Before Ben could respond, Hoss appeared in the doorway. He glanced first at his brother and smiled and then at his father, replacing the smile with a frown. “Howdy Adam; how ya feelin?” Hoss asked.
“Sore…but a little better. My ribs hurt like crazy,” Adam made a sound that resembled a chuckle. “I understand now why Joe hates to have his ribs bound…say…where is the little scamp?” Adam said, suddenly realizing that his little brother had not stopped in as of yet to say hello to him.
“He’s…um…not here right now, Adam. Pa,” Hoss called, motioning for his father to join him in the hallway.
“I’ll be back in a minute, son, you try to rest,” Ben instructed Adam.
Ben quickly joined Hoss in the hall and closed the door to Adam’s room so that Adam could not hear what was being said.
“What’s wrong, Hoss?” Ben questioned.
The expression on Hoss’ face forewarned Ben that something was not as it should be.
“Pa…ya ain’t gonna like this…”
“Is it Joe?” Ben said, suddenly more fearful that his younger son had not yet returned from his little escapade.
“More like it isn’t Joe. Pa, Joe’s horse just came home…alone,” Hoss said in a whispered voice. “I checked him over…and I found blood on the saddle.”
“Oh, dear God,” Ben muttered. “What now? I should have made you go after the little fool,” Ben said angrily.
“Aw…Pa…Joe was only tryin’ to…”
“Stick his nose into something that was none of his business in the first place. Now listen to me Hoss. You get our horses ready, I’ll have Hop Sing come sit with Adam while you and I go look for Joe, heaven only knows how badly he’s hurt…”
“Yessir Pa…but Pa, we don’t know for sure that the blood was Joe’s. Could have been…”
“It doesn’t matter, Hoss…we still have to find him. He’s on foot, and if that Frank Larson believes that Adam and his wife were having…well…if he’s the man responsible for beating Adam, and now he finds Little Joe snooping around his place…Lord only knows what he’ll do to the boy. Now hurry, I’ll join you in a moment.”
Ben turned back to the bedroom and opened the door. Adam was still awake and waiting for his father. He could tell instantly that whatever Hoss had told his father it had upset the elder Cartwright a great deal.
“Adam, Hoss and I are going to take a little ride; Hop Sing will be up shortly to sit with you. He’ll get you whatever you need. I want you to stay in this bed…”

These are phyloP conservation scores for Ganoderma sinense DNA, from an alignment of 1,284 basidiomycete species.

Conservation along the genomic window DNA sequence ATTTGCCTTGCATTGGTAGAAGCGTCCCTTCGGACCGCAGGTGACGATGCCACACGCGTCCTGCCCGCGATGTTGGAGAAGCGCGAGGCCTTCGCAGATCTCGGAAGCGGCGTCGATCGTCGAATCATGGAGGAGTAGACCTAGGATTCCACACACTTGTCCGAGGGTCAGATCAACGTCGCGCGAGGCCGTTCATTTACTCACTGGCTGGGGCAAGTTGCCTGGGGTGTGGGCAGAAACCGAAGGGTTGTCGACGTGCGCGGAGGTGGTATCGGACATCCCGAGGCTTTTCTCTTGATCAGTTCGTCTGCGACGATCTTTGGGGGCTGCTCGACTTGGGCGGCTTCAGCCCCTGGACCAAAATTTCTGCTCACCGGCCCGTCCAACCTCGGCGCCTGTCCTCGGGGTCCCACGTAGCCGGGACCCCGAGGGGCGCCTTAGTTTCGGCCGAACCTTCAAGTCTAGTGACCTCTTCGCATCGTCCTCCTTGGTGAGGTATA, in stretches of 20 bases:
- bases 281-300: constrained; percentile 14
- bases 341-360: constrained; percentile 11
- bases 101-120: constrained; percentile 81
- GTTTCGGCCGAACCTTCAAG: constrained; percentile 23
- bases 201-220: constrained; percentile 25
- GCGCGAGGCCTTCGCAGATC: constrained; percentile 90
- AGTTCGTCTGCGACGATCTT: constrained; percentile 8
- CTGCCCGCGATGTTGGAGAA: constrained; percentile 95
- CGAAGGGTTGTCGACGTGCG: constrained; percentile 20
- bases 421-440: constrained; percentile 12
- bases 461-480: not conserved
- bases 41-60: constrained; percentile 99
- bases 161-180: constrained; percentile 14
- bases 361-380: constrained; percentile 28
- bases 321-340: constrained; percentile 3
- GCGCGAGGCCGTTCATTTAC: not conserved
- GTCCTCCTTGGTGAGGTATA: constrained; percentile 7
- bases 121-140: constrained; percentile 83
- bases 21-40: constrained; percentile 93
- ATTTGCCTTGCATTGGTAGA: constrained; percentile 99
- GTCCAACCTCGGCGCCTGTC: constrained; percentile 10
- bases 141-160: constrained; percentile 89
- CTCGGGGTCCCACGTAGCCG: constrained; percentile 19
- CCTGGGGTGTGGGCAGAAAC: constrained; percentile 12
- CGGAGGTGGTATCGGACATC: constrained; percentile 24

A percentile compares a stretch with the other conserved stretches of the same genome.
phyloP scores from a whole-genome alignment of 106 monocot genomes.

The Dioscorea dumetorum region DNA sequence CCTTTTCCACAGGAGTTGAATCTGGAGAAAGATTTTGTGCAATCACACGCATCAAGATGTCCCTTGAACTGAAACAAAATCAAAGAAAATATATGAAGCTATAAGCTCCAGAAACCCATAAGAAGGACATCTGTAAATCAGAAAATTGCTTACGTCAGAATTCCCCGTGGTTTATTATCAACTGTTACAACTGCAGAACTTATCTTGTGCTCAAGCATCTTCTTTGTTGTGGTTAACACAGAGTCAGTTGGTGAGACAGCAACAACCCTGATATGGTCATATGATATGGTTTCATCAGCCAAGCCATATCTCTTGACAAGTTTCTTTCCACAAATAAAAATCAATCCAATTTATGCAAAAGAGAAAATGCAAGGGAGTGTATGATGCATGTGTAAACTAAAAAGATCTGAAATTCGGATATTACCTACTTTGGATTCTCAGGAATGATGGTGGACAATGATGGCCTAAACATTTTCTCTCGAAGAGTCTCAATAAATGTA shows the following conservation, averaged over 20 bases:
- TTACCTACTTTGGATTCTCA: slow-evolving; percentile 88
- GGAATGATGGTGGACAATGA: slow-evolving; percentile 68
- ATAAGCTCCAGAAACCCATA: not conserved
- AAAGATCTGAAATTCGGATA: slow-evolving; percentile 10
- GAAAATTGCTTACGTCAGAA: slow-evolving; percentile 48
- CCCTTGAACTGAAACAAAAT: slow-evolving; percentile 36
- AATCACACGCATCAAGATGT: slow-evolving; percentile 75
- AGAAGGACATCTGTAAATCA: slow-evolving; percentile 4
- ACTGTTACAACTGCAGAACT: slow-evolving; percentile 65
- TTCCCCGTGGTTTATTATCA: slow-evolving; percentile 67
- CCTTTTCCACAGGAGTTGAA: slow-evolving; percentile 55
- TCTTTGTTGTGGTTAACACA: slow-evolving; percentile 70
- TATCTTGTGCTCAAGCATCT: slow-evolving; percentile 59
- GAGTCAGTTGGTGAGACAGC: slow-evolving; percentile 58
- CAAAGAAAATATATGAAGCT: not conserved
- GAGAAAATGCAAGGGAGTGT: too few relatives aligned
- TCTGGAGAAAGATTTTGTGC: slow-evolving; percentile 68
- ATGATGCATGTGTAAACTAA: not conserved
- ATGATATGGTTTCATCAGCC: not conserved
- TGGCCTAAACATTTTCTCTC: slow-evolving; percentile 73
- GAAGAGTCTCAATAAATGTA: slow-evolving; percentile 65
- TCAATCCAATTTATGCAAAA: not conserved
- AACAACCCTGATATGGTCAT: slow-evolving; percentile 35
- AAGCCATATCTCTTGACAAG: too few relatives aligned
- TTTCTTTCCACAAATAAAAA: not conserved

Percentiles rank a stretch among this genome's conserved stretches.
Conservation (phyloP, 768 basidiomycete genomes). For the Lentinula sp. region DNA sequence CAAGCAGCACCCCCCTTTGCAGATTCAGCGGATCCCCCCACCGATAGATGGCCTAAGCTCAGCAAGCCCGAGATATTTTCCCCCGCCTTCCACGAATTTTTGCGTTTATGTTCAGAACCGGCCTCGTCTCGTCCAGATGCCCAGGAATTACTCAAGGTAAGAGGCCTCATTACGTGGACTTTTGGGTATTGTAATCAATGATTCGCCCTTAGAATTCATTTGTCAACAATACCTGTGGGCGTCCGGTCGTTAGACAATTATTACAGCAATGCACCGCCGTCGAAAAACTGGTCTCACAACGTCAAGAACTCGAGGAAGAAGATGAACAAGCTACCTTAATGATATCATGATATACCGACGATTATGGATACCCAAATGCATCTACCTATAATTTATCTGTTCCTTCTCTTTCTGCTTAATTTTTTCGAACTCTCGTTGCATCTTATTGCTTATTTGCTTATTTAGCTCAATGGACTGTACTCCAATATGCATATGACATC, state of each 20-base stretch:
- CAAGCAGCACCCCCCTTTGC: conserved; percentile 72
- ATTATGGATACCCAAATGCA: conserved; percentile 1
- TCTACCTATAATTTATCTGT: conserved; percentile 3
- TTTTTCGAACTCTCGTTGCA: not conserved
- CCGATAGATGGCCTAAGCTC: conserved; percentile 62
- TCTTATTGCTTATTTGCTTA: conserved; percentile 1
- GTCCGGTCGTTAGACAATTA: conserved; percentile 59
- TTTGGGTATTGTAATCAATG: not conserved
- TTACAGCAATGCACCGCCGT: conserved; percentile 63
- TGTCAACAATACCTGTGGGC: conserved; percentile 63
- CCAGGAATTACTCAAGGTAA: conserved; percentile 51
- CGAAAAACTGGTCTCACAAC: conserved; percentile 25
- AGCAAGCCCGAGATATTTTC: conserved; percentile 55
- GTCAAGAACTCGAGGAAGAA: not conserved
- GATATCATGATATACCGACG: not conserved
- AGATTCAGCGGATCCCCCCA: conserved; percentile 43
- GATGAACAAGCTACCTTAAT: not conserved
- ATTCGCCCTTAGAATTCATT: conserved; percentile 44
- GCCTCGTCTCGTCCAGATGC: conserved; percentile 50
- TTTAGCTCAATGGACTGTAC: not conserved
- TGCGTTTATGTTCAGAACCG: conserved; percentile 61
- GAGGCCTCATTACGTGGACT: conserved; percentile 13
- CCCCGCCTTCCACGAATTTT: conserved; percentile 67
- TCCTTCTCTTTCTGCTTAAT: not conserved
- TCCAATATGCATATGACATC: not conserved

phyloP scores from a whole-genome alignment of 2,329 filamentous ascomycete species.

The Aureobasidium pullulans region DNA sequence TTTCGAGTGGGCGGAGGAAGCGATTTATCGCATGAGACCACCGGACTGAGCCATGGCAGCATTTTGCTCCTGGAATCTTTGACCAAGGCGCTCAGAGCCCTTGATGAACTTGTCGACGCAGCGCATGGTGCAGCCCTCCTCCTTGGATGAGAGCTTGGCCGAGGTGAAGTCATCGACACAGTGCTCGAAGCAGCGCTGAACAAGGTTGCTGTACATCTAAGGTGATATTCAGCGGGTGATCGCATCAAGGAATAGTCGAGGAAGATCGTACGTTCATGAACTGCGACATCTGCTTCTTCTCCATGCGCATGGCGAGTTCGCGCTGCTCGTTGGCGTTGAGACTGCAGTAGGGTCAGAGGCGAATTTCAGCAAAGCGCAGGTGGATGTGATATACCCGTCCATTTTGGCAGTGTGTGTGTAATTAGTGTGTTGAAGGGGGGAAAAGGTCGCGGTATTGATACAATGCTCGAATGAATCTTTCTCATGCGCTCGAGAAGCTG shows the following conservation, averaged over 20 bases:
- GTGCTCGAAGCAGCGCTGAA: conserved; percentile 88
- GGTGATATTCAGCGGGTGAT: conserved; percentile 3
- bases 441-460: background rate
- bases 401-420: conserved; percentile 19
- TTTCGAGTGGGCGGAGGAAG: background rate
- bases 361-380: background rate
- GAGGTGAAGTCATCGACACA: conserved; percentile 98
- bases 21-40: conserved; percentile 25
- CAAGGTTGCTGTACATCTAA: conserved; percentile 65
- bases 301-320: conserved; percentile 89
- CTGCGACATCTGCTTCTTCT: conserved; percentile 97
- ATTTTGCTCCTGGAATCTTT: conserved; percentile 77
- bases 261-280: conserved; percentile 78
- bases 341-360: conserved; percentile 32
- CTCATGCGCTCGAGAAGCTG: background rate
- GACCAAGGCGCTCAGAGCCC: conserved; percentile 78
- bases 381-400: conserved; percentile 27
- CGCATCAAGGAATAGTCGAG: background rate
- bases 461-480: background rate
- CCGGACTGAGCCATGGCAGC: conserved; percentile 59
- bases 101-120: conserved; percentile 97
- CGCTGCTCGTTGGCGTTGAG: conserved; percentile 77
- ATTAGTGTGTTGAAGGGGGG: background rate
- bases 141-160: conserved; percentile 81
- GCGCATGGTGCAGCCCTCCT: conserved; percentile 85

“Ride…at this hour? What’s wrong, Pa…is it Joe?” Adam asked. He knew it had to be; Hoss was here…it couldn’t be anyone or anything else.
Ben moved to the bed and sat down. His expression was serious, causing Adam to wonder. “Adam, I have to ask this…”
“What, Pa? You look disturbed about something.”
“I want the truth…”
Adam’s battered face formed a scowl and his eyes were dark. “I haven’t lied to you since I was a kid,” he said.
Ben let the air expel from his lungs. “I know that. I’m sorry, I didn’t mean to imply that you would,” Ben said apologetically.
“Alright then, what do you want to know?”
“Is Frank Larson the man who beat you?” Ben said as his eyes focused directly on his son’s face.
Ben saw Adam swallow and then turn his head away, avoiding him. Ben waited for several moments before speaking again.
“Adam, I have to know because if he was, your younger brother could be in danger…”
Adam turned back to Ben, the surprise showed in his painful expression. “Joe? What in God’s name does Joe have to do with any of this?” he beseeched of his father.
“It seems that late yesterday, Joe got it in his head that you and…Mrs. Larson…were having a…”
“It’s not true!” Adam said adamantly. “Jolene is a good, decent woman…a married woman, I might add,” he growled. “Joe had no right to assume such a thing…”
“Adam…when you were delirious, you mumbled only one word, ‘Jolene, Jolene.’ What was the boy to think? You know how Joe gets,” Ben said softly. He could see the hurt in his son’s eyes and knew without Adam having to say the words that his son was in love with Jolene Larson.
“Tell me about it, please?” Ben said.
Adam took a deep breath, and looked away again. “We were just friends, Pa; honest, nothing more,” Adam said, glancing at Ben. “We met at church just after she and her husband moved here. I liked her immediately; she was warm and gentle. She liked to laugh and we talked about several different things. Come to find out, we had a lot in common.”
Adam stopped for a moment, as if thinking back. His lips curved into a smile. “I kept bumping into her, every time I’d go into town, she’d be there. After a while, I started making excuses to go to town, just hoping I’d run into her.”
Adam’s eyes sought his father’s face and the silent plea for understanding showed in the dark depths. “I know it was wrong of me…and when I realized what was happening…I tried to stay away from her. But I couldn’t help myself, Pa…I was…I am in love with her. I didn’t mean for it to happen, it just did. But we never…I’ve never even been alone with her…there have always been people, wherever we were. Honest, Pa…I’d never compromise her in any way.”